BMW 6 Series Review, Price, Interior, Exterior, Engine

June 27th, 2012 | Category: BMW | 949 Views

BMW 6 Series Models, Concept, Review, Price, Interior, Exterior, Engine – Looking from the 640i and 650i Coupe and Convertible models, over to the all-new, very curvaceous Gran Coupe four-door. And to the super-performance M6, the 6-Series lineup appears wildly varied in purpose, and appealing to distinctly different kinds of luxury-car shoppers. But across the entire 6-Series lineup, what these models do have in common is that they’re all intensely expressive.

Each of these models do have some common architecture, but there’s a very different final mix for look, feel, and functionality between each of them. Style is clearly the priority for the 2013 6-Series Coupe and Convertible models, and it’s immediately apparent: from the taut, sculpted hood to the stylized flanks and the sweeping (Coupe’s) roofline. They do scream “Look at me!”–but with a politeness that would be welcomed at the country club. On the other hand, the new M6 wears a little more urgency on its sleeves–even before you fire the engine up–with its more aggressive aero work, distinctive wheels, flared fenders flush with the wheels, and somewhat wider stance.

2013 bmw6 Series - (Neocarsuv.Com)

2013 bmw6 Series – (Neocarsuv.Com)

The athletic look is backed up by turbocharged six-cylinder or V-8 engines. In the 640i, it’s a 315-horsepower, 3.0-liter six—offering up to 31 mpg on the highway—while the 650i models get a twin-turbo 4.4-liter V-8 engine making 400 horsepower. That’s more than enough to ably motivate the roughly 4,200-pound coupe or convertible. Mated to BMW’s eight-speed transmission, it sends its power to the rear wheels (or to all four wheels in the case of the 650i xDrive model) with smooth, even-tempered vigor. 640i models have a little less of the relaxed muscle-coupe character you get in the 650i, but they’re very smooth and strong without needing to be revved.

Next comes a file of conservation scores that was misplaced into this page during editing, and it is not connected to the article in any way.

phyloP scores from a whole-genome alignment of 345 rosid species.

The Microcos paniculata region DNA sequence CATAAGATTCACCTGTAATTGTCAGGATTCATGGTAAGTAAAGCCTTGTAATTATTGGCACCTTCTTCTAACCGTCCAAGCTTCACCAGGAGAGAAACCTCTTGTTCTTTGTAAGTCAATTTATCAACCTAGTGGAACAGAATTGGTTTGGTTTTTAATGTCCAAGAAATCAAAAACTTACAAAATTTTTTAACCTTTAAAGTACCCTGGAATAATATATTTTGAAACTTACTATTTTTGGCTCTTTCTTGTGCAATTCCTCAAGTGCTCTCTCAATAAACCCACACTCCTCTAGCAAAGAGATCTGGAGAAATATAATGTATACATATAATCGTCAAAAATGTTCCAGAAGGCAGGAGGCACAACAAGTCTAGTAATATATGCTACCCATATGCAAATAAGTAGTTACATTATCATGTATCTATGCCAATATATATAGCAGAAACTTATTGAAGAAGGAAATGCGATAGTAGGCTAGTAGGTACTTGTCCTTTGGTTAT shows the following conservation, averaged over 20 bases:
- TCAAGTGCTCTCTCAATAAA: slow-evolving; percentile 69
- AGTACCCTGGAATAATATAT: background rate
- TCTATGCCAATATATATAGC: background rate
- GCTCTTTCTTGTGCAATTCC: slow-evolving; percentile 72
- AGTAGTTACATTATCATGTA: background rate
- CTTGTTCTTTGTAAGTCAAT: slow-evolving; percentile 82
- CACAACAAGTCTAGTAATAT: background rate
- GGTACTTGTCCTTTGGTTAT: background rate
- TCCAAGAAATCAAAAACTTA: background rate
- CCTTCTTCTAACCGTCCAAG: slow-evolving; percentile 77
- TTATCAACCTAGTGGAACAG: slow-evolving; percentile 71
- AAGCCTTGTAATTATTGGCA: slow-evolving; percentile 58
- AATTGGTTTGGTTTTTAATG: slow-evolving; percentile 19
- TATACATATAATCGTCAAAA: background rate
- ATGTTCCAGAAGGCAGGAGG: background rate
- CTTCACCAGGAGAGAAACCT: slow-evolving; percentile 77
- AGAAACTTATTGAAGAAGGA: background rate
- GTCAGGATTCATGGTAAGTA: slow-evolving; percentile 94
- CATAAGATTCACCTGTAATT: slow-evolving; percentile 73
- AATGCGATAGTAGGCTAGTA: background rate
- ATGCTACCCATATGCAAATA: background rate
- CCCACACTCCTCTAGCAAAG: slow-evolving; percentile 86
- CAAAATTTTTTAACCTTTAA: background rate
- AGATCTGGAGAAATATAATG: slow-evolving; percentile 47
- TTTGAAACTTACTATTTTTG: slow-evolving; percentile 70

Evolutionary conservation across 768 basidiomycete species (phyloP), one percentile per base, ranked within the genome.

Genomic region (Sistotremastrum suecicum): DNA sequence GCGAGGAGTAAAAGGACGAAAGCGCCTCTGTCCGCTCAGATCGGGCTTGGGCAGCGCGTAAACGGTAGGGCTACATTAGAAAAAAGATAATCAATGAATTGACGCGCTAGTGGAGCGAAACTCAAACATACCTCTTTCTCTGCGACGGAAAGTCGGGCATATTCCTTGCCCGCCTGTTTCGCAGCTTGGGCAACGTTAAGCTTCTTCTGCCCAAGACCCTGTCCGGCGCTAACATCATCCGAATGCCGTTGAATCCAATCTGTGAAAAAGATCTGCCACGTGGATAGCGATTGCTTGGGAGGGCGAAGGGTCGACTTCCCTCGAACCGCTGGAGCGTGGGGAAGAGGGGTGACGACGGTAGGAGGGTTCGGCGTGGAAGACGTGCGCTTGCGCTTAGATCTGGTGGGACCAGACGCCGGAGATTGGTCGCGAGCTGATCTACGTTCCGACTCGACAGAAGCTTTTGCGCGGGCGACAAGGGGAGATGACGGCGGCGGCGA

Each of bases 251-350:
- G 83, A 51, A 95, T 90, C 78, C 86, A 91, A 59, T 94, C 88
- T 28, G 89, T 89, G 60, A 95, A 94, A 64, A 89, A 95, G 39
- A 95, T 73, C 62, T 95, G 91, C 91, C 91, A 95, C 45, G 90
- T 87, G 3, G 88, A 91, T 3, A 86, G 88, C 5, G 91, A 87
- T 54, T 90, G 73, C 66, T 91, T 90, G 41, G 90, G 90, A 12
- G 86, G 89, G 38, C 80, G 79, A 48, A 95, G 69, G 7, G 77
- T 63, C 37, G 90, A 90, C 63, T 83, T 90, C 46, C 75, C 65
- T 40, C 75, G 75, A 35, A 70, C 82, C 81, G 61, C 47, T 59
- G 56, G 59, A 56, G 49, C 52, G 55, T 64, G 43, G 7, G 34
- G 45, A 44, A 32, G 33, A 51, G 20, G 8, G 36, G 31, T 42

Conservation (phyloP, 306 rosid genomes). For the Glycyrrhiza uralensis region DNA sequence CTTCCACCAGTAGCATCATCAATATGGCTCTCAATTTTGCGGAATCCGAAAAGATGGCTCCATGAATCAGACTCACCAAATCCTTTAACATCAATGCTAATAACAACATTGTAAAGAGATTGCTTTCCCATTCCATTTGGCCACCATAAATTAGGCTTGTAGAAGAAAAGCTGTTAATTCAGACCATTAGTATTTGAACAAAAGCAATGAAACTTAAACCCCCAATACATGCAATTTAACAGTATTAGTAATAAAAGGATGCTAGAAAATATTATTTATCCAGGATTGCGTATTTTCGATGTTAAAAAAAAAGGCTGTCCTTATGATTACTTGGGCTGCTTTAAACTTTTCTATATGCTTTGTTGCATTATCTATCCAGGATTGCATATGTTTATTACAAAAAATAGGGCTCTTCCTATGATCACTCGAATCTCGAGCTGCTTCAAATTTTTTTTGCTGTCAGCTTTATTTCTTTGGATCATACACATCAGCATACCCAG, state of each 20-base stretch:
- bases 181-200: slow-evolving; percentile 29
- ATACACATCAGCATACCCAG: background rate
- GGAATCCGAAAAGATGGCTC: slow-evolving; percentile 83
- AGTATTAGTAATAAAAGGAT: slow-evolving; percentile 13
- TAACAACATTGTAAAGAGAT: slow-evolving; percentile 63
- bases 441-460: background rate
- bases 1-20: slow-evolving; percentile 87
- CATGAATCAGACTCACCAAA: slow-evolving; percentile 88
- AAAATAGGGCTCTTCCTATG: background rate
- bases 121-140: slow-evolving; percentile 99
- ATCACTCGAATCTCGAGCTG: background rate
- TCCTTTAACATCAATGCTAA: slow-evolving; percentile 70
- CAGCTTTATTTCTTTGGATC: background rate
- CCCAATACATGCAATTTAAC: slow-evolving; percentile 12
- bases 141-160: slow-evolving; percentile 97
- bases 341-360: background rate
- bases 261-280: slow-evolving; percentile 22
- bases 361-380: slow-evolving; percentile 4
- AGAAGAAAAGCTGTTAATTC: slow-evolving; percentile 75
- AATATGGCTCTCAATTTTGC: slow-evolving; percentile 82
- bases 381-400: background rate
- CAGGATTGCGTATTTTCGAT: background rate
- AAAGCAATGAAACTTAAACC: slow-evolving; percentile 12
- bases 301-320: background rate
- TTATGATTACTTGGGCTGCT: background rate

BMW’s four-door answer to the Mercedes-Benz CLS and Audi A7 is here, wrapped in stretched 6-series coupe sheetmetal. Like the 6er coupe, it is mechanically similar to the 5-series—following the pattern of the A7 and CLS, which are rebodied versions of the Audi A6 and Benz E-class. Having the 5-series as a base means weight—and a lot of it. With identical engines and drivelines, the Gran Coupe adds about 200 pounds to its respective 5-series. That puts the base 640i somewhere near 4300 pounds; the upper limit will be set by the all-wheel-drive 650i xDrive, at 4550.

2013 bmw 6 series 100392240 - (Neocarsuv.Com)

2013 bmw 6 series 100392240 – (Neocarsuv.Com)

From behind the wheel, however, this BMW manages to mask its abundant heft with some success, thanks in part to the adjustable chassis. It offers multiple settings, although each generally has trade-offs. Sport and sport plus are our clear favorites, with stiffer suspension settings and minimized body roll, although these modes can amplify the car’s general tendency to go a bit jittery over broken pavement. Sport plus claims to loosen the reins of the stability-control system, but we couldn’t really tell a difference. Down the settings ladder, comfort will improve the ride but sacrifices agility. Comfort plus was a mode we avoided at all costs, as it turns the car too soft and brings even more artificiality to the electrically boosted steering. (The 650i xDrive Gran Coupe has hydraulic power steering.)

As are those of other 6-series models, the Gran Coupe’s cockpit is beautifully executed. The front seats and the outboard rear seats offer a satisfying level of lateral support, even for larger people. Finding a proper driving position is a snap. Rear-seat room is merely okay, however, considering the Gran Coupe is three inches shy of a short-wheelbase 7-series in overall length. It won’t be an issue unless you sit behind a particularly gangly front occupant, so there’s no need to fear being stuffed in the back for a few hundred miles.

2013-bmw-6 - (Neocarsuv.Com)